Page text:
We’ve joined the 2010 edition of NEXT, one of the most important networking and trend conferences within the European web and IT industry. As you could expect, the iPad has been a main topic, and one of the speeches (actually the final one) made a few points about the current and future state of software development for the new Apple device.
Marcel Hastenteufel and Rainer Sax (from SinnerSchrader) were quoting Phil Schiller (senior vice president of worldwide product marketing at Apple) “the iPad is not about the features, it’s about the experience!”, to show that actually this experience is just not here yet.
One of the main issues of the existing iPad apps is the fact there are no rules, no standards regarding their interaction design and what should happen during the interaction. In a way, it’s like the web was 15 years ago, before most of the browsing conventions we’re now used to were born.
Using a few apps as reference, Hastenteufel and Sax proposed that a good iPad interface needs to
- be “touchable”, as much as possible. They show the music app Virtuoso Hd as a good design and programming example.
- make use of all the interaction possibilities
- not be over-realistic: sometimes it’s ok to use the interface as a metaphor of the real world, but when it leads to things like the Korg Electribe app, it’s clearly usability nonsense. Abstract inferfaces, like the one used in Looptastic, often work much better.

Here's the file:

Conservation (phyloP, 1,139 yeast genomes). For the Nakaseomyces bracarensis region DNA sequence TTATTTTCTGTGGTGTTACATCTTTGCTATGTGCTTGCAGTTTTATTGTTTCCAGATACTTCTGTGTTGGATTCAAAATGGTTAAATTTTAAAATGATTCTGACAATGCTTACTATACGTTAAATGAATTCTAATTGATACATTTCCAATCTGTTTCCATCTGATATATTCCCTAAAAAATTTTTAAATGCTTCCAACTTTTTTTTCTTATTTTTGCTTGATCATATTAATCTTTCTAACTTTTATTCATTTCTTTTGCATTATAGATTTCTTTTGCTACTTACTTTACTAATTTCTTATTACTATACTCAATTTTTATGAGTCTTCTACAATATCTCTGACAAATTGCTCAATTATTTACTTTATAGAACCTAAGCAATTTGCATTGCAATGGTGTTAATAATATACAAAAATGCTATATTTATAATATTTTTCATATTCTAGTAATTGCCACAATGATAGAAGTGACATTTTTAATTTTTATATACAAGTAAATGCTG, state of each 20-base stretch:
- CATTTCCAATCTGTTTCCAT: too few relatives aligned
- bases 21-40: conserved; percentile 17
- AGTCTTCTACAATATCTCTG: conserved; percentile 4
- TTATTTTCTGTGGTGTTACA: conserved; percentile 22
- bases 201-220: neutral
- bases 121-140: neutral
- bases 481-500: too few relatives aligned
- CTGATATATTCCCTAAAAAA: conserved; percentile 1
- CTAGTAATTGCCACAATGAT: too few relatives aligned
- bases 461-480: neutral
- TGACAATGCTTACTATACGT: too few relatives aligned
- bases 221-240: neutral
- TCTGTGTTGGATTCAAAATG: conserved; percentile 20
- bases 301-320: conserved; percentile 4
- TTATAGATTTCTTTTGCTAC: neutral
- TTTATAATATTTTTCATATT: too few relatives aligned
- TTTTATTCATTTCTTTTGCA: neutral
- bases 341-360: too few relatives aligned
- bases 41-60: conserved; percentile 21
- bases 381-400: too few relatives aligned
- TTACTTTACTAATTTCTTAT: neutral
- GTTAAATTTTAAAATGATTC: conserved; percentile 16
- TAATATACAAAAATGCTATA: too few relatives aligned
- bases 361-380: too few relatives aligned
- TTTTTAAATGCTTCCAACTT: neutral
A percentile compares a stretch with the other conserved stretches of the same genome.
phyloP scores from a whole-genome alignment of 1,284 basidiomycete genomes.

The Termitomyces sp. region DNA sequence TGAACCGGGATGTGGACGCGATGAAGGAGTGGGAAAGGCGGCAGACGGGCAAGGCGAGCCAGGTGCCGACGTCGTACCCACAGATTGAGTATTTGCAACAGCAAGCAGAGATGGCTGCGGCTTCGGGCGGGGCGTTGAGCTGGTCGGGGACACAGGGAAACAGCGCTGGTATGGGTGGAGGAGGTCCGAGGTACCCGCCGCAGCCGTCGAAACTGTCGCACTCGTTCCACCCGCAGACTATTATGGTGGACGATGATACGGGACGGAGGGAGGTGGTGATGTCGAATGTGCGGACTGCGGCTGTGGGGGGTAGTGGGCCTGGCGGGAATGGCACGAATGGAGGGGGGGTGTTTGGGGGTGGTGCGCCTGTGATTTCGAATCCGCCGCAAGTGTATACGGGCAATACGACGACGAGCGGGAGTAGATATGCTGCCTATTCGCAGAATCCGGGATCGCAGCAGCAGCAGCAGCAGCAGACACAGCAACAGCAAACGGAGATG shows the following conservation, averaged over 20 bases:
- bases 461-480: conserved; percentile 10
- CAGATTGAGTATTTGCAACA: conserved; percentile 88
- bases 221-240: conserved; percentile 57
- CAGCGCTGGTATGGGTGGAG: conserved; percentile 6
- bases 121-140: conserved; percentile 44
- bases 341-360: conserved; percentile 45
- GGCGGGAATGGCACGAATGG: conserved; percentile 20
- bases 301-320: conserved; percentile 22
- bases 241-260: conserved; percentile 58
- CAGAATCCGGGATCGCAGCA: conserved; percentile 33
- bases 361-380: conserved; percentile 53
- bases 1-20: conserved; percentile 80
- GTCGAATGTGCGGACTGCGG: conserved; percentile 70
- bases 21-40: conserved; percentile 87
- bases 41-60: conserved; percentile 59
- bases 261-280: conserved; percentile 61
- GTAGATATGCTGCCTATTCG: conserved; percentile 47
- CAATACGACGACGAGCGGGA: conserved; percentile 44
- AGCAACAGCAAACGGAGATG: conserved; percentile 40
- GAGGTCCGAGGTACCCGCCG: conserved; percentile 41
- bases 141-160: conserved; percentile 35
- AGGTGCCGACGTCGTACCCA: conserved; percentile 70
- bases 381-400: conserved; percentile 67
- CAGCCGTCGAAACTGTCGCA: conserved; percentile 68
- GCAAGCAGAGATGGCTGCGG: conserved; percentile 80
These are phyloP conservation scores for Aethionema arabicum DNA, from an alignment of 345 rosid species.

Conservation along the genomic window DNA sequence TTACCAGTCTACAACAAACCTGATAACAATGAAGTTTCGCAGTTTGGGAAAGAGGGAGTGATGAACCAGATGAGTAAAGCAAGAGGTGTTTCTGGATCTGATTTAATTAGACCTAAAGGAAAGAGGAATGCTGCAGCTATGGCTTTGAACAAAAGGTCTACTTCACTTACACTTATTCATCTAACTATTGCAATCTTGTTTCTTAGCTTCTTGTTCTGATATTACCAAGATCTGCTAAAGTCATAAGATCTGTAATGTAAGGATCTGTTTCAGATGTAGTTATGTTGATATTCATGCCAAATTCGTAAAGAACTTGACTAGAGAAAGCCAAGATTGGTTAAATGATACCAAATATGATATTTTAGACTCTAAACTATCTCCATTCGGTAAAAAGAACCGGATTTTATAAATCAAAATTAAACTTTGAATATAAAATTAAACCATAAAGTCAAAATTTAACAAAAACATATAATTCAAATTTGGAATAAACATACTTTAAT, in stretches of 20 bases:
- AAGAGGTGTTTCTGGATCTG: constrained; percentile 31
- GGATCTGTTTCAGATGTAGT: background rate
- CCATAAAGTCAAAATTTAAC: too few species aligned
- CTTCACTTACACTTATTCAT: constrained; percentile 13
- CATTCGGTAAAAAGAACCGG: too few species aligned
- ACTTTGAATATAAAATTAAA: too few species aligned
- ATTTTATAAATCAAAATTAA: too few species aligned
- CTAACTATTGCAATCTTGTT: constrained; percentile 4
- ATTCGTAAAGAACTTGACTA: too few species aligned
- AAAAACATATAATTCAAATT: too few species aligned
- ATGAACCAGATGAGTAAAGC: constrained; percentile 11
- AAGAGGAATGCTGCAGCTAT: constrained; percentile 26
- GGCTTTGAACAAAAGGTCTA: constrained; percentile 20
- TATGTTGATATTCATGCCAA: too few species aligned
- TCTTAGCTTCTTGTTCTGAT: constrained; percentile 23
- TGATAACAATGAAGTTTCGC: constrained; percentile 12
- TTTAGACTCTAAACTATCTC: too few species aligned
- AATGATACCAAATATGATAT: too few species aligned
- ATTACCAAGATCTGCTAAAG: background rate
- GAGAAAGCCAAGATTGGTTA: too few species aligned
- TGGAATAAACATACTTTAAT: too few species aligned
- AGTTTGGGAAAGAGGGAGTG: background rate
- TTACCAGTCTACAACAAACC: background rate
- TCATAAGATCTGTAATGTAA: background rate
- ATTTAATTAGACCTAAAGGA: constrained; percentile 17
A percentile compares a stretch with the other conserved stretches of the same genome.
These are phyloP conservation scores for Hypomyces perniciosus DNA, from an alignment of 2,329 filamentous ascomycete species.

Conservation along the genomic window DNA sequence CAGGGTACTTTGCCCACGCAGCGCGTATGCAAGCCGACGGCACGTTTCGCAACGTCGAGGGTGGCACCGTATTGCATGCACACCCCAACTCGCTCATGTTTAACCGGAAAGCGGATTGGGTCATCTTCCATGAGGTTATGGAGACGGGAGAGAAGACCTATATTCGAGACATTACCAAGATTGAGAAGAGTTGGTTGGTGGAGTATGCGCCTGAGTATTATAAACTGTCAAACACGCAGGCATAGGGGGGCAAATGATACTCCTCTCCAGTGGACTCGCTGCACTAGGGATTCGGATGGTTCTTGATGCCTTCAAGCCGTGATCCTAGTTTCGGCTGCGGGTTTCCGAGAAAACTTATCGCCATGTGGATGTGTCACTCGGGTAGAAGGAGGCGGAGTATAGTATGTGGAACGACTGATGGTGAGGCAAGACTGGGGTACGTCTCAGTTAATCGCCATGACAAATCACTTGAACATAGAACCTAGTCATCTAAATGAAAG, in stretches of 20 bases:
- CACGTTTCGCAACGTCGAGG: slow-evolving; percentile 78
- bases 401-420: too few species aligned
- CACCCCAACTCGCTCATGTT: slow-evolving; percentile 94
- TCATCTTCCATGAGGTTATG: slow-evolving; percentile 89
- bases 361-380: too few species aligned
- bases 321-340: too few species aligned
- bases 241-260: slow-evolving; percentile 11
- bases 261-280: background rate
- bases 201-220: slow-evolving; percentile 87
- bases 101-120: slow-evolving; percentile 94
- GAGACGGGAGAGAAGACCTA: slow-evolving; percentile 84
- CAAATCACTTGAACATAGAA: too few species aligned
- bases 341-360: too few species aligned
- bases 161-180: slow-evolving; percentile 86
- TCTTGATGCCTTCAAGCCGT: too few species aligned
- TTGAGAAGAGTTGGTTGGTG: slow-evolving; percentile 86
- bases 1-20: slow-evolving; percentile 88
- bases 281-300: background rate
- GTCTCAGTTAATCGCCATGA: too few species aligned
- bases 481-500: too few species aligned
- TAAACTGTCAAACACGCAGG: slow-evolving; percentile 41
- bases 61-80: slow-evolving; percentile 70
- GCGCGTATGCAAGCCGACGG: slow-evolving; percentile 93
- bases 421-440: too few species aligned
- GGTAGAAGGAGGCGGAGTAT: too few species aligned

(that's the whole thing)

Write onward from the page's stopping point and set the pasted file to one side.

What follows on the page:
- be standardized (hoping that we’ll get some standard soon). They showed as example the Die Welt and NY Times apps, which, while similar, have a completely different approach to navigation. This fact makes the user unsure about where to click and what should be the result of the interaction.
- have clear, predictable, self-explanatory interfaces. This should be the main target for developers when creating an interface on the iPad. And the only way to achieve this is the good old one: creating prototypes, making usability tests, etc.
Most of these points made by Marcel Hastenteufel and Rainer Sax are valid. As mentioned often here on ANR, I hope that (especially for audio/music apps) we’ll start getting less and less real world-inspired interfaces. It really makes no sense to try to turn a knob on a touch screen! And I’m sure that in the next 6 months we’ll start having some clearer interaction standards, which are definitely needed.
That said, it has to be considered that most developers have only just started working on this new device, so it’s not surprising to see such poor interaction design results in these early iPad apps. The future looks bright for this new shiny gadget; so stay tuned…